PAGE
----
Taytay is considered as the Garments and Woodworks Capital of the Philippines because of the numerous informal and small family-owned businesses that are engaged in garments production and woodworking. Most of these garment producers started their shops on the ground floor or silong of their houses where the family conducts sewing or carpentry work or both.
The LGU noted that only a handful of the small garment businesses are registered with the municipal government. Worse, the few that are registered pay taxes only in the places where the economic exchange of goods is carried out, such as in Baclaran, Pasig, and Divisoria. This meant lower tax revenues for Taytay’s local government.
To address the issue, the various councils, such as the Micro, Small, and Medium Enterprise Development Council, the Tourism Council, and the Local Finance Council, were convened to explore the possibility of formalizing the small garments industry and improve the local economy. The LGU developed two strategies: institutionalization of the local garments market by making Taytay business-friendly, and encouraging the participation of CSOs and NGOs. The LGU also gathered inputs from local business organizations and cooperatives such as the Philippine Chamber of Commerce and Industry - Taytay (PCCI-Taytay), Taytay Sash Contractors Cooperative, Baclaran Garments Producers, Inc., and the Freedom Bazaar sellers.
In 2010, an amendment to Taytay Local Tax Ordinance No. 10 was approved and the Kalayaan Park was opened to encourage small retailers to register with the municipal government to sell their goods; an initial 400 retailers registered. In 2013, a council resolution authorized the Mayor to enter into a lease contract with the Club Manila East Compound for a larger space that could serve as a venue for micro, small, and medium garment manufacturers to sell their products. This venue is now called the Taytay Municipal Tiangge. The vendors are merely required to register with the Department of Trade and Industry, acquire a Barangay Clearance, and obtain a business permit. A total of 1,516 vendors registered during the Tiangge’s opening.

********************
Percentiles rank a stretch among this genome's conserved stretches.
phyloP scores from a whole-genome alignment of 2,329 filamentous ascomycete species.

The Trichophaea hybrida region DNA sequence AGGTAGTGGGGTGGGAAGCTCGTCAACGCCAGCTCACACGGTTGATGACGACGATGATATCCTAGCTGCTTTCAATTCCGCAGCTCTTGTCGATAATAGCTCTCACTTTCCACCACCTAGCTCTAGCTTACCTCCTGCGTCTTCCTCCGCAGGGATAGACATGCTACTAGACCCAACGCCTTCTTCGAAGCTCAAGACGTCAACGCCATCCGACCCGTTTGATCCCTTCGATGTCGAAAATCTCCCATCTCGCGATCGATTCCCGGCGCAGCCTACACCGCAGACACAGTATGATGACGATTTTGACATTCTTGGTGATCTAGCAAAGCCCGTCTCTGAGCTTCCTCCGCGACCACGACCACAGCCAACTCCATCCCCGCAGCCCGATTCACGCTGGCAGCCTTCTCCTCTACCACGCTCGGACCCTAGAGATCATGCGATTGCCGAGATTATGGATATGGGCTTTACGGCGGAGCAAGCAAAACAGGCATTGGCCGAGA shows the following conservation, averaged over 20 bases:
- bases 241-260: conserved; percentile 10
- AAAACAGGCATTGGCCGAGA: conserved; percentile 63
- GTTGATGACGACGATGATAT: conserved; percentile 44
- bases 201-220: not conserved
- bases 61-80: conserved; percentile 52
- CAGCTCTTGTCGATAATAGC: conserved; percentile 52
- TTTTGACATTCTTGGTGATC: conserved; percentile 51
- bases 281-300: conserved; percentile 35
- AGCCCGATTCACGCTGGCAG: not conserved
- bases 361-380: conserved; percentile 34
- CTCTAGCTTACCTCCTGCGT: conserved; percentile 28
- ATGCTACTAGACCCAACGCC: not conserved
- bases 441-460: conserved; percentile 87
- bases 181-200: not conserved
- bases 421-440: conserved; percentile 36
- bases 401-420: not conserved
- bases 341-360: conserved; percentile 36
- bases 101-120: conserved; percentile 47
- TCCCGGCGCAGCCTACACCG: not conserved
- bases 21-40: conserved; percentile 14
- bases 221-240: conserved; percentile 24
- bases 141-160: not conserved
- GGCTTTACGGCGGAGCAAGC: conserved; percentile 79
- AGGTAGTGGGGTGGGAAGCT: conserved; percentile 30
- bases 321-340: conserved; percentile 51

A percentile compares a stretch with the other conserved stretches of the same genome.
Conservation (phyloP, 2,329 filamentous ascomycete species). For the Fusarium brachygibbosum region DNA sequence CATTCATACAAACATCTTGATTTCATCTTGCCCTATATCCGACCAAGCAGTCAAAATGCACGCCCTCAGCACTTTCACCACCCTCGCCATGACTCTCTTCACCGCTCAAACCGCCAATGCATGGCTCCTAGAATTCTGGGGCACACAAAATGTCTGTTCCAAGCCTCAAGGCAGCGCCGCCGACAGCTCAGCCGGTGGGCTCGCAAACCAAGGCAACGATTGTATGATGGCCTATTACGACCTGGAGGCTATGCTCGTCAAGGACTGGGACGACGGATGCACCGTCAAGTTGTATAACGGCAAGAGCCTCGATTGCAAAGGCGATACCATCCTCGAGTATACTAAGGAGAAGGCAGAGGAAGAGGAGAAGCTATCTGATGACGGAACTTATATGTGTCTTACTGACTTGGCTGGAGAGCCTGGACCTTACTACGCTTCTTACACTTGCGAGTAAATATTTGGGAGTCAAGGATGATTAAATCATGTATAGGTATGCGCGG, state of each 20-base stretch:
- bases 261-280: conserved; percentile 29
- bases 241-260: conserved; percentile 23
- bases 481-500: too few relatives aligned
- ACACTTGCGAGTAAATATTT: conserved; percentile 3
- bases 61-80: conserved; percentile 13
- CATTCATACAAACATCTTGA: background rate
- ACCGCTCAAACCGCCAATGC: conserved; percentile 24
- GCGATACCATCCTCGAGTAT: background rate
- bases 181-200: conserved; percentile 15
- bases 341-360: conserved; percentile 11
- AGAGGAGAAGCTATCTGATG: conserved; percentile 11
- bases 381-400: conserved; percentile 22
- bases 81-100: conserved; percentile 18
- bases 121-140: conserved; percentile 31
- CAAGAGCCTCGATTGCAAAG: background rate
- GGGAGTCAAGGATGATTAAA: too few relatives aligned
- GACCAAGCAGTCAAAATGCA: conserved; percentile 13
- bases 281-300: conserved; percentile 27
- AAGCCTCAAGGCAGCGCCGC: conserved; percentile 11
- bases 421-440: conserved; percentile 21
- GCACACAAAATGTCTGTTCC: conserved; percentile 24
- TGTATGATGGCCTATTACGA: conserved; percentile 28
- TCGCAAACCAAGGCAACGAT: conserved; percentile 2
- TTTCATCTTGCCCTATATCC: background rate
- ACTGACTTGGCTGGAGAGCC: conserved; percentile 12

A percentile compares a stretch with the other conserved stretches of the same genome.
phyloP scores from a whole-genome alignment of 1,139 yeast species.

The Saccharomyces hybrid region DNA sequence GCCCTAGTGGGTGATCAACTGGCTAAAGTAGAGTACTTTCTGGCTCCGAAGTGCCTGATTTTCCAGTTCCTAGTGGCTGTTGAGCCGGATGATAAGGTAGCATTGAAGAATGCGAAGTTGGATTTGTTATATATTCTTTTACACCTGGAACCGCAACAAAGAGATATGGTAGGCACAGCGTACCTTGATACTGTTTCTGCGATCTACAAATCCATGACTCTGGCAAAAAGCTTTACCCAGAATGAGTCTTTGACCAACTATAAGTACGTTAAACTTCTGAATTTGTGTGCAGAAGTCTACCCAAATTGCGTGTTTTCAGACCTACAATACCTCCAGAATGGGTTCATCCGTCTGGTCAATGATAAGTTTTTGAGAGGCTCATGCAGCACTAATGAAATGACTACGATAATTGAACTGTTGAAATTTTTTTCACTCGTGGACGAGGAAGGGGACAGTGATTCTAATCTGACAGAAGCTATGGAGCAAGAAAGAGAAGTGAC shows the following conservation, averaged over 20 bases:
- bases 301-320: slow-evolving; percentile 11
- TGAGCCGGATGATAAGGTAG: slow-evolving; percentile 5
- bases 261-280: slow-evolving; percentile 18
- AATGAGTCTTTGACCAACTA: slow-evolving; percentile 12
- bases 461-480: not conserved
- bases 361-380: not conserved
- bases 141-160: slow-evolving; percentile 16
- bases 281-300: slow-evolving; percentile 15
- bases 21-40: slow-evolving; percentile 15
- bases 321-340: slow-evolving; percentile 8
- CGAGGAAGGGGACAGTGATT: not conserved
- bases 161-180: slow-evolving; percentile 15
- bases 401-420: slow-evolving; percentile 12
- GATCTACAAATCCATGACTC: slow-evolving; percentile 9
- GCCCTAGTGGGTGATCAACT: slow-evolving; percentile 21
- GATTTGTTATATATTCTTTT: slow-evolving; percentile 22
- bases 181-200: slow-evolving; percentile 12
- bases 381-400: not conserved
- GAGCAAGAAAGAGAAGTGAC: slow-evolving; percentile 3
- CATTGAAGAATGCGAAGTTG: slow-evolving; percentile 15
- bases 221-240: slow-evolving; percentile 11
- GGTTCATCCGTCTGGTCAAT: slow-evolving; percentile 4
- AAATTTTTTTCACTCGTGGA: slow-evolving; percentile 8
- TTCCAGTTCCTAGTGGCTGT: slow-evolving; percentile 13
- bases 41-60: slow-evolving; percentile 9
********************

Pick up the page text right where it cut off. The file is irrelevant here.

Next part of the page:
Apart from reforms in business licensing, the LGU granted incentives that entice informal investors to be integrated into the formal mainstream economy. Among the incentives to small businesses are exemptions from the business tax and minimum wage requirements. The small businesses were also bestowed priority status in obtaining business loans from government banks. Free training assistance and market linkages were also provided through partnerships with various government agencies.
The results were encouraging. The municipality reaped a tenfold increase of small business registrants; from only 400 in 2011 to 4,000 by 2015. The collection from special permits also increased from only PhP1,455 in 2011 to PhP409,440 in 2015. Encouraged by the success of its institutionalization program, the municipality hosted a Taytay Business Summit on October 16, 2014 to further assess investor requirements and opportunities and guide the LGU in enhancing an already business friendly environment.